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Is it possable to make a vertex shader that has a condition on the vertex structure being passed to it? For example could i have the one shader that renders one effect on meshes with only a position and normal component and another effect if passed position, normal and texture vertices. I ask as i have 3 vertex shaders at the moment and i dont like switching between them for different mesh's. Regards

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"HLSL"...

So you don't like to switch between techniques is that basically whats up?

Well, I don't see why in your shaders, you could have a check that sees if the Normal is 0,0,0 (however, you're going to have to have the Normal vector in your VertexDeclaration, so your not saving memory, your wasting it) and if its 0,0,0 then set the lighting factor to 1 and continue on... Not sure why you have an issue with technique switching, I'd say if someone was looking at an fx file that tried to put all techniques into 1 then I'd think that person would have no idea what was going on unless you commented the hell out of it. (Basically I can see this as being bad style)

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Using vertex declarations you can easily write shaders that accept a subset of vertex attributes. You can't do it with a superset though (the IA can't/won't invent data that doesn't exist).

You will still have to have your application choose which shader you want to execute, even if you can now avoid re-setting/re-declaring the input vertex data.

hth
Jack

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Old thread new question!

How do i break from the vertex shader WITHOUT rendering the vertex?

For example say i only want to render a point on a certain condition and i find out a point does not meet this condition so how do break out of the shader?

I tried return(0), return(NULL), return(fail) and break.

Regards

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You can't - 1 in, 1 out. Only D3D10's GS can break this rule.

You could pass in a flag for the pixel shader so that it can emit a clip/texkill instruction and not commit anything to the render target.

hth
Jack

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In that case what stage of the pipeline is the renderstate(cull,anticlockwise) used?

For example can i not make my own version of this within the vertex shader?

I dont use a pixel shader at present.

I am also curious about how the normal is used. I have a shader that uses it - turn into a colour based on whatever - but i was wondering about it not having an output type.

Does this mean as i can never output the normal that renderstate(cull,anticlockwise) happens before we get to the vertex shader stage?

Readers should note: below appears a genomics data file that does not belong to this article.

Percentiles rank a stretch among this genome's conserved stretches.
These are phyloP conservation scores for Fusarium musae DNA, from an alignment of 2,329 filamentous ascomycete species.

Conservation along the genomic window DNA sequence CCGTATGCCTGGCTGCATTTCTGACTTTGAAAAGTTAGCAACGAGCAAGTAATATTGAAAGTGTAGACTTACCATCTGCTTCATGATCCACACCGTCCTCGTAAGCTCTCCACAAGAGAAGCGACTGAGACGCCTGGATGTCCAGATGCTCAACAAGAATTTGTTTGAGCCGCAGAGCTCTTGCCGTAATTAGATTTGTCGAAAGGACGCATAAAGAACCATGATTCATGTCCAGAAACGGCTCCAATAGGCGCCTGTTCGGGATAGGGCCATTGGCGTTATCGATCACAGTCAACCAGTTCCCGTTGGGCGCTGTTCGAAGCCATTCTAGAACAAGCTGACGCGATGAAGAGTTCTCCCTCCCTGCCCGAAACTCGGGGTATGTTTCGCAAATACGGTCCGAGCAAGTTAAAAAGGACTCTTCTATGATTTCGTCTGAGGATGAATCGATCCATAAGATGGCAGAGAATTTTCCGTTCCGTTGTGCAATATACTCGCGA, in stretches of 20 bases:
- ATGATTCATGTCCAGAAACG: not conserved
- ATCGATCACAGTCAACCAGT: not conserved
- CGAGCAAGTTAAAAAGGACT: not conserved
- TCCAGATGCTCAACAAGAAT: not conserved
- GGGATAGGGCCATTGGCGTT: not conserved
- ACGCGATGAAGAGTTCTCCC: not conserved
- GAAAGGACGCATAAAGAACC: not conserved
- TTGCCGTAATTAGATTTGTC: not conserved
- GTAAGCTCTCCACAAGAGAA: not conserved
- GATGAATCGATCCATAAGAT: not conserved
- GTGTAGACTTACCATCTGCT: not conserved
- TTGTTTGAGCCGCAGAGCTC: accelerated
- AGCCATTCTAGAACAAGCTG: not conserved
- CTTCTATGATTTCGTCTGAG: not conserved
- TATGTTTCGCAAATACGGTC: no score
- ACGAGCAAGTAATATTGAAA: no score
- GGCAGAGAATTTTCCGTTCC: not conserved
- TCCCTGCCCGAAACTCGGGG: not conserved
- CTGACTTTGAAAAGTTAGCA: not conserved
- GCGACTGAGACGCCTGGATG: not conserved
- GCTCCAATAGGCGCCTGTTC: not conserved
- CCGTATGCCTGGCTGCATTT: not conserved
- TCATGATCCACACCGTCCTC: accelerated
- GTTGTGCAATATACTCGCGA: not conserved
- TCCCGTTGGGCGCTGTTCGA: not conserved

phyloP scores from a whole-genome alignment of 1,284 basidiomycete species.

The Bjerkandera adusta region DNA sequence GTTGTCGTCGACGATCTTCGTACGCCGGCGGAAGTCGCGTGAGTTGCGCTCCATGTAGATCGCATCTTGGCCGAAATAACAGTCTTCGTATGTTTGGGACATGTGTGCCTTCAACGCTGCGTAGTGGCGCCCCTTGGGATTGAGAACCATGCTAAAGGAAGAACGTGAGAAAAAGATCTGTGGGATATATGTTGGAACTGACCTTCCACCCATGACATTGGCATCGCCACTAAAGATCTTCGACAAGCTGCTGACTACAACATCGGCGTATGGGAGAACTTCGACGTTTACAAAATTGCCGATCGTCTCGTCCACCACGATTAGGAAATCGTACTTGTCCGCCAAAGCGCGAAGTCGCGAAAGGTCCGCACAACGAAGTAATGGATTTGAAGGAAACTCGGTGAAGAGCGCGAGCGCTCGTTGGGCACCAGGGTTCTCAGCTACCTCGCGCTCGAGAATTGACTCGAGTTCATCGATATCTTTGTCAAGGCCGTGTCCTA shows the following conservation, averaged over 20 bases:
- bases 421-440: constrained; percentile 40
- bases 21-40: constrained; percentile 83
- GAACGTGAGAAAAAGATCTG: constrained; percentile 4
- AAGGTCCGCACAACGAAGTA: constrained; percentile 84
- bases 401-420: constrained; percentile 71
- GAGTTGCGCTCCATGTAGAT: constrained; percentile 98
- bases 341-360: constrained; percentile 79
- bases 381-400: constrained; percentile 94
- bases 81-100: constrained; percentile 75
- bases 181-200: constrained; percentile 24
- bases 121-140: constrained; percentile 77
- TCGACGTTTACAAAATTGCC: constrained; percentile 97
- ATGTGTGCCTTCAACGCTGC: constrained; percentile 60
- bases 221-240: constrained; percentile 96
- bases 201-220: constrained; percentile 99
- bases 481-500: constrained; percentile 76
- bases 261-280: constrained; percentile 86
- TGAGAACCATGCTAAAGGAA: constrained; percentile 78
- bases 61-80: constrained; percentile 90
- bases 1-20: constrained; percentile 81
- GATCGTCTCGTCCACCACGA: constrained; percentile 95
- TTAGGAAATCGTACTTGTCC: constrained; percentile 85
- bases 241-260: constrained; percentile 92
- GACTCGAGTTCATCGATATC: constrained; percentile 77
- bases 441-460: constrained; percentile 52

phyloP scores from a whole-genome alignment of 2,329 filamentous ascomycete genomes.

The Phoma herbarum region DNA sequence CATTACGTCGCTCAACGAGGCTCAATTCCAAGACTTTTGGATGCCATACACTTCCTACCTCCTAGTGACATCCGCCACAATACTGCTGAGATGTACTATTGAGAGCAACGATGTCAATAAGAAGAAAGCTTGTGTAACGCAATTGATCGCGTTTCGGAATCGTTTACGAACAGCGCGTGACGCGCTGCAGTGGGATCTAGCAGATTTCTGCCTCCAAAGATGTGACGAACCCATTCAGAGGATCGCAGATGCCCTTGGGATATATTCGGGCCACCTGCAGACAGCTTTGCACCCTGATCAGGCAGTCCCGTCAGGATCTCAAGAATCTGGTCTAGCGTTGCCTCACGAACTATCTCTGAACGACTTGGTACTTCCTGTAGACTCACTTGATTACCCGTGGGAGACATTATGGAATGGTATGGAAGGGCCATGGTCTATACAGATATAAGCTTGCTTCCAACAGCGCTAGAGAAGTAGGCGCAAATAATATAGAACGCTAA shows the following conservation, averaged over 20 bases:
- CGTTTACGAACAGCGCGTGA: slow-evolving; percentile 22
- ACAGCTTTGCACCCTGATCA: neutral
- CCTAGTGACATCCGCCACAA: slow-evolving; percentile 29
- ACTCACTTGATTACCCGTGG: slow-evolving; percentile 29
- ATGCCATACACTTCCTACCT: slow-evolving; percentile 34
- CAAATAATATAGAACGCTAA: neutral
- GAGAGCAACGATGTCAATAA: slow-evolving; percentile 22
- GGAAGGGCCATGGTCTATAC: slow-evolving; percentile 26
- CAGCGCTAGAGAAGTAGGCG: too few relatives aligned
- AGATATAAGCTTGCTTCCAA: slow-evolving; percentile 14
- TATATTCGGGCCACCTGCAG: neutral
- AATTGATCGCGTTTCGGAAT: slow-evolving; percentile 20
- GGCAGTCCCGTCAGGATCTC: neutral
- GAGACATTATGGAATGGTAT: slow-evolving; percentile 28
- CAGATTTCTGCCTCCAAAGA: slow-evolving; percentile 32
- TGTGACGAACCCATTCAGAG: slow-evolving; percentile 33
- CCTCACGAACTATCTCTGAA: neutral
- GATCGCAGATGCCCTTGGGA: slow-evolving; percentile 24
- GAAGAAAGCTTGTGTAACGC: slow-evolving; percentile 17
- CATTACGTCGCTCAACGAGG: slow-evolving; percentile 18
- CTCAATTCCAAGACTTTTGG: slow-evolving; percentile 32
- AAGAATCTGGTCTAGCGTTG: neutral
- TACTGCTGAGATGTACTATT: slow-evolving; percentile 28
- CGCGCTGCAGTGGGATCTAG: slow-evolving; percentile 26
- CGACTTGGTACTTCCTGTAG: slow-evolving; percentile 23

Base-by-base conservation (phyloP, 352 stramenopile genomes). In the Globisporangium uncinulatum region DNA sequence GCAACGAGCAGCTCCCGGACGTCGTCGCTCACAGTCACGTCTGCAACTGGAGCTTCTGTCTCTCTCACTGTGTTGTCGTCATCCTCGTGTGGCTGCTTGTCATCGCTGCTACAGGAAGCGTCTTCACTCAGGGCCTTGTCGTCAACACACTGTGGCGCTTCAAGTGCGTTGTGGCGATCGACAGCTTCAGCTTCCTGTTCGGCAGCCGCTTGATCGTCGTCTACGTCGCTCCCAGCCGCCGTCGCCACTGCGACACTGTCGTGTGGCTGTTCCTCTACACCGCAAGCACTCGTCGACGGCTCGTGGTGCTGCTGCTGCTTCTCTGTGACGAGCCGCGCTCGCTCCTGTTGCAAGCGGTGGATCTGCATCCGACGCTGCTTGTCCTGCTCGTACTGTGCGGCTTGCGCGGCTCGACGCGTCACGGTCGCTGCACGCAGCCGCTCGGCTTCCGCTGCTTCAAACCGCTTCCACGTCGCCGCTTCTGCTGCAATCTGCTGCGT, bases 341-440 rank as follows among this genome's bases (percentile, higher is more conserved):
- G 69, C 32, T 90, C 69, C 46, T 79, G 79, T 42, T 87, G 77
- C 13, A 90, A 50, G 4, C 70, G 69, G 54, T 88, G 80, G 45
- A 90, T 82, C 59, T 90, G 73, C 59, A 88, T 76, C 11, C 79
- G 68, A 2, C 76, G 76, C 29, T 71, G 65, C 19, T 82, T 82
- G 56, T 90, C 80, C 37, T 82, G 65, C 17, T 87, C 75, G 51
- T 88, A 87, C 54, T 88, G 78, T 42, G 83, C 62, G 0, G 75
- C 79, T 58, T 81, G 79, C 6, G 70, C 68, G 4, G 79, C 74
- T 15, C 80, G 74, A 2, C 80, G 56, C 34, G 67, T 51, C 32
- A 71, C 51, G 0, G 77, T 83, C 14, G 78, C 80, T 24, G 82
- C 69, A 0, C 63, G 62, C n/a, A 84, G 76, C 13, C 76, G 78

edit: When i said renderstate(cull,anticlockwise) i meant Device->SetRenderState(D3DRS_CULLMODE, D3DCULL_CCW ). I looked it up in case you all thought i was chronically lazy - which I'm not (quite).

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Quote:
Original post by galapogos22
In that case what stage of the pipeline is the renderstate(cull,anticlockwise) used?


In DX9 (and most going back to around DX6) hardware there's a fixed backface culling stage which happens after the "primitive assembly" stage. Primitive assembly is where the vertices output from your vertex shader are assembled into complete triangles.

For more of an overview of how it fits with the rest of the pipeline take a look at the pipeline poster from Richard's book: http://www.xmission.com/~legalize/book/preview/poster/index.html


Quote:
For example can i not make my own version of this within the vertex shader?


Difficult because the vertex shader only sees a single vertex at a time. You'd have to do something like move the vertex outside of the viewport or (even more difficult) change its winding order relative to the other vertices in the triangle to perform the culling yourself.



Quote:
I am also curious about how the normal is used. I have a shader that uses it - turn into a colour based on whatever - but i was wondering about it not having an output type.

Does this mean as i can never output the normal that renderstate(cull,anticlockwise) happens before we get to the vertex shader stage?


Vertex normals are not used for backface culling. What is effectively a face normal is computed during backface culling (it's actually simpler than computing a full 3d normal because the vertices are already in homogeneous clip space at that point in the pipeline so only the sign of the normal's Z component matters).

Vertex normals are used by the fixed function pipeline for lighting. Vertex normals are used by the shader pipeline for whatever your shader wants. No other use occurs.

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